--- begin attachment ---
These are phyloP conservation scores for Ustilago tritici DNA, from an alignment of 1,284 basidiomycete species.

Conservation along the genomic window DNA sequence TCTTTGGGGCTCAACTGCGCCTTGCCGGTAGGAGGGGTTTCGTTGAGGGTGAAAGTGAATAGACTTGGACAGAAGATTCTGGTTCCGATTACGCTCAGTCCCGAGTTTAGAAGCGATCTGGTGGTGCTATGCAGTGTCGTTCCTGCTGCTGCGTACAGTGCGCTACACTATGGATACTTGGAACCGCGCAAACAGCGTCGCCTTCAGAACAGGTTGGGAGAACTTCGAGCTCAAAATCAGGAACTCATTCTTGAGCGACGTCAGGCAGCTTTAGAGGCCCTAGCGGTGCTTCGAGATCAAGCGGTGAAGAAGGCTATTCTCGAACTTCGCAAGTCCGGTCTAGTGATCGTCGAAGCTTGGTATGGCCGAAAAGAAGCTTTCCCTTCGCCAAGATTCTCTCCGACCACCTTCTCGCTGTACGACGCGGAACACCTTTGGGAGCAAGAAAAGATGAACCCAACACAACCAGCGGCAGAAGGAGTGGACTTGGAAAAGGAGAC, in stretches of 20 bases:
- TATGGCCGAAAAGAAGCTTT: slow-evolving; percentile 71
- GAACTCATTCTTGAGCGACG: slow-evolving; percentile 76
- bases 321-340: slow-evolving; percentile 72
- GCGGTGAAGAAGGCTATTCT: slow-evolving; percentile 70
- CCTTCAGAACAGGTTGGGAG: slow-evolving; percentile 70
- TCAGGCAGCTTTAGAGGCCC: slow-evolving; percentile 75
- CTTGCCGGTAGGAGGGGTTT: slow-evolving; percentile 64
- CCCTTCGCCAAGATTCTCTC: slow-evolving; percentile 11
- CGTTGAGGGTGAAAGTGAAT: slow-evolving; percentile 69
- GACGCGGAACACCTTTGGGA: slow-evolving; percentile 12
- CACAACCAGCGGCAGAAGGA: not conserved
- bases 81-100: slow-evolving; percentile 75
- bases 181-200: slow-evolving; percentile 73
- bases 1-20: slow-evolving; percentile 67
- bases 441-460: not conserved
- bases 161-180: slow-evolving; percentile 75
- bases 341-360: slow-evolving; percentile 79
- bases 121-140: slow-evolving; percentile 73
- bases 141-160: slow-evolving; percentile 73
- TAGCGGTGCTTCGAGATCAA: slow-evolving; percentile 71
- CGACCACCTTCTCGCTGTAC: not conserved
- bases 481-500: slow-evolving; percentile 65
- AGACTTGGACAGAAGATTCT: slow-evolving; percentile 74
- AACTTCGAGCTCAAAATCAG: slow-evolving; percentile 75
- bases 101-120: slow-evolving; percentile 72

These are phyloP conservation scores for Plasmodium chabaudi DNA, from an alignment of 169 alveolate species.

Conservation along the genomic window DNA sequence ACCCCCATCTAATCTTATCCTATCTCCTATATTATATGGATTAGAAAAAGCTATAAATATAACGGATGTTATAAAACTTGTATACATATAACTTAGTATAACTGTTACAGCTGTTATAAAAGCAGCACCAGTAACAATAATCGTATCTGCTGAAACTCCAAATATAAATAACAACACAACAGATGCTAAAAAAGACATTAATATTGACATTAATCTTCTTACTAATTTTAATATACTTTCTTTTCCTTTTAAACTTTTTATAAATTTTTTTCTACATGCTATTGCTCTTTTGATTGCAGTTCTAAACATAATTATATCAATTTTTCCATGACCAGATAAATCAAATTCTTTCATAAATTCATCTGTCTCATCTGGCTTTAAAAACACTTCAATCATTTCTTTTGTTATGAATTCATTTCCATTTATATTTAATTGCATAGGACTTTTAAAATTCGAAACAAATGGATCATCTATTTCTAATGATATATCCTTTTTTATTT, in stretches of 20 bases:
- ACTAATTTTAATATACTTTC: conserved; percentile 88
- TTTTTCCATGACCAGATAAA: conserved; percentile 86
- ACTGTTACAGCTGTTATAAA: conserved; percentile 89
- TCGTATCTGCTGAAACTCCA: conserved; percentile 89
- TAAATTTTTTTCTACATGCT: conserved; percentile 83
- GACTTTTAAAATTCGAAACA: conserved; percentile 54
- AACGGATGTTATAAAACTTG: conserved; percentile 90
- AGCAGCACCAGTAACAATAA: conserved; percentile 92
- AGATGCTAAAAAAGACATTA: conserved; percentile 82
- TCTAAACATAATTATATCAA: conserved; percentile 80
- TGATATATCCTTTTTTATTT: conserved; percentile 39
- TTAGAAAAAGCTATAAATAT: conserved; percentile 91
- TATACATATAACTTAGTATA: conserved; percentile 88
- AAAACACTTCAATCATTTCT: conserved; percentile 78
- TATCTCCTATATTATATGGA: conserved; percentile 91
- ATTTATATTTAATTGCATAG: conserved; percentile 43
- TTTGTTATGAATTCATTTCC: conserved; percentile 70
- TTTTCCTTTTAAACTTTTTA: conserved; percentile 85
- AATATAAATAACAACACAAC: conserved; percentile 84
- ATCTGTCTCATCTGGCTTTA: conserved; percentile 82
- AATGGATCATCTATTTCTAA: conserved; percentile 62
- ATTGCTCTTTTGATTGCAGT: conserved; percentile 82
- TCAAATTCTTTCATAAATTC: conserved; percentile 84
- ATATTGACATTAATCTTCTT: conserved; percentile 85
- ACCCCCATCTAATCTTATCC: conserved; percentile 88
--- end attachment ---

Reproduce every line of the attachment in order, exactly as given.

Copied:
These are phyloP conservation scores for Ustilago tritici DNA, from an alignment of 1,284 basidiomycete species.

Conservation along the genomic window DNA sequence TCTTTGGGGCTCAACTGCGCCTTGCCGGTAGGAGGGGTTTCGTTGAGGGTGAAAGTGAATAGACTTGGACAGAAGATTCTGGTTCCGATTACGCTCAGTCCCGAGTTTAGAAGCGATCTGGTGGTGCTATGCAGTGTCGTTCCTGCTGCTGCGTACAGTGCGCTACACTATGGATACTTGGAACCGCGCAAACAGCGTCGCCTTCAGAACAGGTTGGGAGAACTTCGAGCTCAAAATCAGGAACTCATTCTTGAGCGACGTCAGGCAGCTTTAGAGGCCCTAGCGGTGCTTCGAGATCAAGCGGTGAAGAAGGCTATTCTCGAACTTCGCAAGTCCGGTCTAGTGATCGTCGAAGCTTGGTATGGCCGAAAAGAAGCTTTCCCTTCGCCAAGATTCTCTCCGACCACCTTCTCGCTGTACGACGCGGAACACCTTTGGGAGCAAGAAAAGATGAACCCAACACAACCAGCGGCAGAAGGAGTGGACTTGGAAAAGGAGAC, in stretches of 20 bases:
- TATGGCCGAAAAGAAGCTTT: slow-evolving; percentile 71
- GAACTCATTCTTGAGCGACG: slow-evolving; percentile 76
- bases 321-340: slow-evolving; percentile 72
- GCGGTGAAGAAGGCTATTCT: slow-evolving; percentile 70
- CCTTCAGAACAGGTTGGGAG: slow-evolving; percentile 70
- TCAGGCAGCTTTAGAGGCCC: slow-evolving; percentile 75
- CTTGCCGGTAGGAGGGGTTT: slow-evolving; percentile 64
- CCCTTCGCCAAGATTCTCTC: slow-evolving; percentile 11
- CGTTGAGGGTGAAAGTGAAT: slow-evolving; percentile 69
- GACGCGGAACACCTTTGGGA: slow-evolving; percentile 12
- CACAACCAGCGGCAGAAGGA: not conserved
- bases 81-100: slow-evolving; percentile 75
- bases 181-200: slow-evolving; percentile 73
- bases 1-20: slow-evolving; percentile 67
- bases 441-460: not conserved
- bases 161-180: slow-evolving; percentile 75
- bases 341-360: slow-evolving; percentile 79
- bases 121-140: slow-evolving; percentile 73
- bases 141-160: slow-evolving; percentile 73
- TAGCGGTGCTTCGAGATCAA: slow-evolving; percentile 71
- CGACCACCTTCTCGCTGTAC: not conserved
- bases 481-500: slow-evolving; percentile 65
- AGACTTGGACAGAAGATTCT: slow-evolving; percentile 74
- AACTTCGAGCTCAAAATCAG: slow-evolving; percentile 75
- bases 101-120: slow-evolving; percentile 72

These are phyloP conservation scores for Plasmodium chabaudi DNA, from an alignment of 169 alveolate species.

Conservation along the genomic window DNA sequence ACCCCCATCTAATCTTATCCTATCTCCTATATTATATGGATTAGAAAAAGCTATAAATATAACGGATGTTATAAAACTTGTATACATATAACTTAGTATAACTGTTACAGCTGTTATAAAAGCAGCACCAGTAACAATAATCGTATCTGCTGAAACTCCAAATATAAATAACAACACAACAGATGCTAAAAAAGACATTAATATTGACATTAATCTTCTTACTAATTTTAATATACTTTCTTTTCCTTTTAAACTTTTTATAAATTTTTTTCTACATGCTATTGCTCTTTTGATTGCAGTTCTAAACATAATTATATCAATTTTTCCATGACCAGATAAATCAAATTCTTTCATAAATTCATCTGTCTCATCTGGCTTTAAAAACACTTCAATCATTTCTTTTGTTATGAATTCATTTCCATTTATATTTAATTGCATAGGACTTTTAAAATTCGAAACAAATGGATCATCTATTTCTAATGATATATCCTTTTTTATTT, in stretches of 20 bases:
- ACTAATTTTAATATACTTTC: conserved; percentile 88
- TTTTTCCATGACCAGATAAA: conserved; percentile 86
- ACTGTTACAGCTGTTATAAA: conserved; percentile 89
- TCGTATCTGCTGAAACTCCA: conserved; percentile 89
- TAAATTTTTTTCTACATGCT: conserved; percentile 83
- GACTTTTAAAATTCGAAACA: conserved; percentile 54
- AACGGATGTTATAAAACTTG: conserved; percentile 90
- AGCAGCACCAGTAACAATAA: conserved; percentile 92
- AGATGCTAAAAAAGACATTA: conserved; percentile 82
- TCTAAACATAATTATATCAA: conserved; percentile 80
- TGATATATCCTTTTTTATTT: conserved; percentile 39
- TTAGAAAAAGCTATAAATAT: conserved; percentile 91
- TATACATATAACTTAGTATA: conserved; percentile 88
- AAAACACTTCAATCATTTCT: conserved; percentile 78
- TATCTCCTATATTATATGGA: conserved; percentile 91
- ATTTATATTTAATTGCATAG: conserved; percentile 43
- TTTGTTATGAATTCATTTCC: conserved; percentile 70
- TTTTCCTTTTAAACTTTTTA: conserved; percentile 85
- AATATAAATAACAACACAAC: conserved; percentile 84
- ATCTGTCTCATCTGGCTTTA: conserved; percentile 82
- AATGGATCATCTATTTCTAA: conserved; percentile 62
- ATTGCTCTTTTGATTGCAGT: conserved; percentile 82
- TCAAATTCTTTCATAAATTC: conserved; percentile 84
- ATATTGACATTAATCTTCTT: conserved; percentile 85
- ACCCCCATCTAATCTTATCC: conserved; percentile 88